The foundation of Rockwell Automation’s security position relies on defense in depth and layered security (Figure 1), but it doesn’t stop there. It also focuses investments toward the industrial devices themselves, to improve their ability to be self-defending against attacks where possible. The nesting of multiple security strategies and non-technical and technical controls all complement one another. These lend to enhancing a system’s security posture in a way that is more likely to thwart many common attacks that might otherwise capitalize on a single weakness within a system.

Figure 1: A truly secure application is dependent upon multiple layers of protection, including physical and logical controls and structured processes and procedures.

In addition to the components and devices, when designing a network and applying technical security controls, it’s important to consider the need for flexibility in the system during all phases of its lifecycle. During design and installation, security configurations and access to the system is likely to be very different than during the operation and maintenance phase. Likewise, every system reaches a point where it will need to be migrated or decommissioned without compromising the security of what’s still important to protect. In mission-critical systems, precautions at all phases of the lifecycle must be carefully considered.

Are there other security considerations to account for when designing and operating industrial networks?

WYLIE: When designing and commissioning a network, we recommend customers look very carefully at a variety of controls to help mitigate risk. Some examples include the product appropriation process; following good design practices such as network segmentation and segregation; enabling only required networking and control services; and limiting communication paths both into and out of the network. In addition, customers should consider physical and logical access controls to the network; the features and capabilities available to the infrastructure that help improve uptime and availability; the integrity of the devices themselves; and the content stored within those devices. We also suggest they carefully plan for worst-cases scenarios where assets such as hardware, software, programs and routines, recipes, and even usernames and passwords may be damaged or completely lost.

Additionally, having [the network] properly segmented is essential. A customer who wants intra-network or remote access into the control system similarly will want that access to be done in a responsible way (Figure 2). Layered security network designs that segment systems into zones connected by conduits can help isolate access, yet still enable it for those authorized. For instance, when an IT infrastructure needs to access a process or manufacturing system, the use of an industrial demilitarized zone (DMZ) helps protect and isolate while also allowing for selective information exchange.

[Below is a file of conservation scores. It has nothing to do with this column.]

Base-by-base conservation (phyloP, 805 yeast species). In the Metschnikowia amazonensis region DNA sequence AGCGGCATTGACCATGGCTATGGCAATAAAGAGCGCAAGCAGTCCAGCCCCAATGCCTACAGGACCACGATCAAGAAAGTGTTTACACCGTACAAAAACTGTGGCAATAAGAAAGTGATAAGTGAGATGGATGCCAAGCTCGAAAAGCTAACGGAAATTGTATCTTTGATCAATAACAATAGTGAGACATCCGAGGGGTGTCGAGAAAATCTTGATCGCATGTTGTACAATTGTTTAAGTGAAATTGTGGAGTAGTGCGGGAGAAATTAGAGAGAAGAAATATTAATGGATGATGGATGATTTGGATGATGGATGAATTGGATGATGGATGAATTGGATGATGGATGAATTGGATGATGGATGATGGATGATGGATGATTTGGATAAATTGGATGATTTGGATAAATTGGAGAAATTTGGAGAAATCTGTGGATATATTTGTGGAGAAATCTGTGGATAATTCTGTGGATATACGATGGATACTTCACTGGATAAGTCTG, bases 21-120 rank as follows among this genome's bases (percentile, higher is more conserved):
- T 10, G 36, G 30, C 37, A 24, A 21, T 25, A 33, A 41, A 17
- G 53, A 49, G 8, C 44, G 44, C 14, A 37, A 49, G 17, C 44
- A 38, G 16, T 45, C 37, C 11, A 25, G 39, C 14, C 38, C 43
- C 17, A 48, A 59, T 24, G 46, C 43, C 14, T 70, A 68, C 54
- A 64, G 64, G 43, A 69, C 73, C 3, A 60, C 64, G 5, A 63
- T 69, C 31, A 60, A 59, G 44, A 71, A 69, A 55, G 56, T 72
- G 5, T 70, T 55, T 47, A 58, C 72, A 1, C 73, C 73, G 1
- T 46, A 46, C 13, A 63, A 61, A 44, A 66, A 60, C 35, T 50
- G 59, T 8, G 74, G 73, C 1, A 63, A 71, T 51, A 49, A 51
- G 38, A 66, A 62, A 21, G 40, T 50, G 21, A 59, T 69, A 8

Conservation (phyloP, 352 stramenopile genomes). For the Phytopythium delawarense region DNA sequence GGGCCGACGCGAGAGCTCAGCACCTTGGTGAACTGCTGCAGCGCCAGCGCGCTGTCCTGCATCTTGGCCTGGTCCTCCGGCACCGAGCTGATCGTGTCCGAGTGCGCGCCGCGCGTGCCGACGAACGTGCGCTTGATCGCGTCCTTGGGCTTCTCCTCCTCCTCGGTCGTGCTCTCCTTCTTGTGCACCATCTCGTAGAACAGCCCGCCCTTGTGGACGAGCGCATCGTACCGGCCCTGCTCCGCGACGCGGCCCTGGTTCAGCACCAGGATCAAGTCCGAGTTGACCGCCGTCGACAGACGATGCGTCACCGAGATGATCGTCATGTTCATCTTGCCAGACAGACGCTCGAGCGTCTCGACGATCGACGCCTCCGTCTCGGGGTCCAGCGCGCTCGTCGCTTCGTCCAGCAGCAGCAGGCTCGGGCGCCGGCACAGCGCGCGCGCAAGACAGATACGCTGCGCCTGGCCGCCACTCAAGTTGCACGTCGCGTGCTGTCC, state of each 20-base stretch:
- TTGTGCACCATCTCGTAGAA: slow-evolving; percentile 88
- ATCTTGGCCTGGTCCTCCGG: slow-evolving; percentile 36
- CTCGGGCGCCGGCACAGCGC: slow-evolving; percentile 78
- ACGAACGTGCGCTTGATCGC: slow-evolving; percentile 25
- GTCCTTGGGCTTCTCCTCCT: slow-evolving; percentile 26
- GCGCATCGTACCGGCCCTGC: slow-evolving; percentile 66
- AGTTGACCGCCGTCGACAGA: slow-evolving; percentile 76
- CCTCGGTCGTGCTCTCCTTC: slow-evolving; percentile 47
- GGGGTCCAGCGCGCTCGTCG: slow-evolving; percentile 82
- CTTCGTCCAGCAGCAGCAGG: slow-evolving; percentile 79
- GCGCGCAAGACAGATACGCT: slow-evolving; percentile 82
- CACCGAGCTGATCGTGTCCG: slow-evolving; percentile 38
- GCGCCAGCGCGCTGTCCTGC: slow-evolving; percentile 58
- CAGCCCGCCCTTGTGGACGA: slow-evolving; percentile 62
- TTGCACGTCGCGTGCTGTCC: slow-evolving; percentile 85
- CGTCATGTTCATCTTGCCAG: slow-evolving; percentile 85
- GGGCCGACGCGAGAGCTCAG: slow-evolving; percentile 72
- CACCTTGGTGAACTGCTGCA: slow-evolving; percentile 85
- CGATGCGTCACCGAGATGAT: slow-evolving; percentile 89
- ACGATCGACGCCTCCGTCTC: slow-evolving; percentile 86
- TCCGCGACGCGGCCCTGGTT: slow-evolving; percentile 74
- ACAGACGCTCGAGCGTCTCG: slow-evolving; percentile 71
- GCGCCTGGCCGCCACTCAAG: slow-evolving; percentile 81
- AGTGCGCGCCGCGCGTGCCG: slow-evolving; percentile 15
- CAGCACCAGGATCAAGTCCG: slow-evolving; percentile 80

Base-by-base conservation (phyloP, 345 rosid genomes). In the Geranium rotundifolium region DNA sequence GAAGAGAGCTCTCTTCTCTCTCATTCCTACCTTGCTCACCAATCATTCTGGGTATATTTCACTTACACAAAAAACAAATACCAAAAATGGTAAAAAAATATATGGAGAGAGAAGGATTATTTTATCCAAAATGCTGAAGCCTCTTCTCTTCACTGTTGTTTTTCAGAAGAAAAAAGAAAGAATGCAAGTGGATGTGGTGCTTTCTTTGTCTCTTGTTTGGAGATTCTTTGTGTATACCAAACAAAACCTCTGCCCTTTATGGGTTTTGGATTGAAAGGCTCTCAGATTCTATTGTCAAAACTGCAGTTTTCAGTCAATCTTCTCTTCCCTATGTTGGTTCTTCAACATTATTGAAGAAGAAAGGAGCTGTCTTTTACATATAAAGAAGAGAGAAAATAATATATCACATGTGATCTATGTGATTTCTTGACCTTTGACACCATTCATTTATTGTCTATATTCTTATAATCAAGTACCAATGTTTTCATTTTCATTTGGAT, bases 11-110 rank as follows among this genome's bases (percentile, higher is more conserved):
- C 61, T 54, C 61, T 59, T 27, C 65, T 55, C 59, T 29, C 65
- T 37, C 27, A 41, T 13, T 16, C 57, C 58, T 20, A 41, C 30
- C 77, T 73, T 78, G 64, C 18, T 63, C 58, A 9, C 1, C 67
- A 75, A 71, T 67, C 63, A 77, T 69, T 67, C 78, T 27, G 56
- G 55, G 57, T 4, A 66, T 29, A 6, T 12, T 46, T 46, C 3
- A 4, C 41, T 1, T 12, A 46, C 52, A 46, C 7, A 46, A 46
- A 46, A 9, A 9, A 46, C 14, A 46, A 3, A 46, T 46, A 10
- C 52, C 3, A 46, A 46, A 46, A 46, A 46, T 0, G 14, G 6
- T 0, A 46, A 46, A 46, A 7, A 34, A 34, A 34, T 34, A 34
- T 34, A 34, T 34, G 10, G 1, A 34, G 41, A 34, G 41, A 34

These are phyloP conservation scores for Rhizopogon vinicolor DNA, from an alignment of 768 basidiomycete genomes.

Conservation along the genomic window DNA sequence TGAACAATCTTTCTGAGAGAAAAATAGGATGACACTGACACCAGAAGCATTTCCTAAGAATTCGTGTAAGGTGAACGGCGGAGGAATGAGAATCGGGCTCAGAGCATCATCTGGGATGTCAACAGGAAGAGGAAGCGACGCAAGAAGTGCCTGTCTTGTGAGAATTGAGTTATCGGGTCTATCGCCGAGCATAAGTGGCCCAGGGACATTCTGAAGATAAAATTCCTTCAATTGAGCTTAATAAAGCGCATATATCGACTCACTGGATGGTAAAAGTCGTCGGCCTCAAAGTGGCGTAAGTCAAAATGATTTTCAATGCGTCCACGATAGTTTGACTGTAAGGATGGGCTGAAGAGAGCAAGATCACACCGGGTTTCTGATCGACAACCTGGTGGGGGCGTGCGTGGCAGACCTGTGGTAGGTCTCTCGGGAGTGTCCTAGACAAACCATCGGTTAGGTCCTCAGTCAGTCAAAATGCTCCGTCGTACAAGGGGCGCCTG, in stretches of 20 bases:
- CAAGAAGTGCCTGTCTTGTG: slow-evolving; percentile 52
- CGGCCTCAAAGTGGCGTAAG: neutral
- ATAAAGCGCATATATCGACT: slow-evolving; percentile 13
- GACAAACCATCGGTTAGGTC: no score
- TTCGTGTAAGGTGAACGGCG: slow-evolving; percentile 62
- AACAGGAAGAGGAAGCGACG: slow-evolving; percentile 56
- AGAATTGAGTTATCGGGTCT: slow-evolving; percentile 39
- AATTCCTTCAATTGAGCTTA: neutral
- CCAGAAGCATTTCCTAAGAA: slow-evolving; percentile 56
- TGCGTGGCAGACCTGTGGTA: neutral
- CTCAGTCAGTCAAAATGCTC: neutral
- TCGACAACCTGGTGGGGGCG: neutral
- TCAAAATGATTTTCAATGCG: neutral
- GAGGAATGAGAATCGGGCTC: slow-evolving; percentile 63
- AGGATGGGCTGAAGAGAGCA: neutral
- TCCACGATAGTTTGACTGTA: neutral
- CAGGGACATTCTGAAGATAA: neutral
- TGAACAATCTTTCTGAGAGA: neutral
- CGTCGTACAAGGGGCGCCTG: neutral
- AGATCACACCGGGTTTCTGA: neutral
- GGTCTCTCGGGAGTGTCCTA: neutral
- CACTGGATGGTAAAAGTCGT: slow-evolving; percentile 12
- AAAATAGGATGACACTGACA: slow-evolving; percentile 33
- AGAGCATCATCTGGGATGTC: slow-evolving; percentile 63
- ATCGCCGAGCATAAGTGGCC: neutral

Figure 2: The Converged Plantwide Ethernet (CPwE) Design and Installation Guide (DIG) published by Rockwell Automation and Cisco provides recommendations on secure industrial network design. The CPwE reference document and other secure remote access design recommendations are located at rockwellautomation.com/security.

An industrial DMZ offers the separation needed to help facilitate data exchange without directly exposing end-point devices in one system to another system. Although a DMZ may sound like a new concept to some, it is actually a well-tested solution deeply rooted in many IT enterprise networks as a way to separate business operations and enable remote Business-to Business (B2B) communications. Segmentation techniques like the DMZ are widely used in IT systems, and we’re strong proponents of using many of these approaches in process and manufacturing systems.

What are some of the standards Rockwell employs to build more robust security into its offerings?

WYLIE: One specific global standard we follow and promote is the ISA/IEC 62443 standard. The 62443 standard points at many architectural elements such as good security design practices – what’s sometimes called good security hygiene. It incorporates forward-thinking concepts such as network separation and segmentation via the application of security “zones and conduits.” It recommends separation of IT from Operational Technology (OT) using techniques such as an industrial DMZ. It also characterizes good product design and performance criteria that help ensure both products and systems can be more resilient and sustain certain network events or attacks.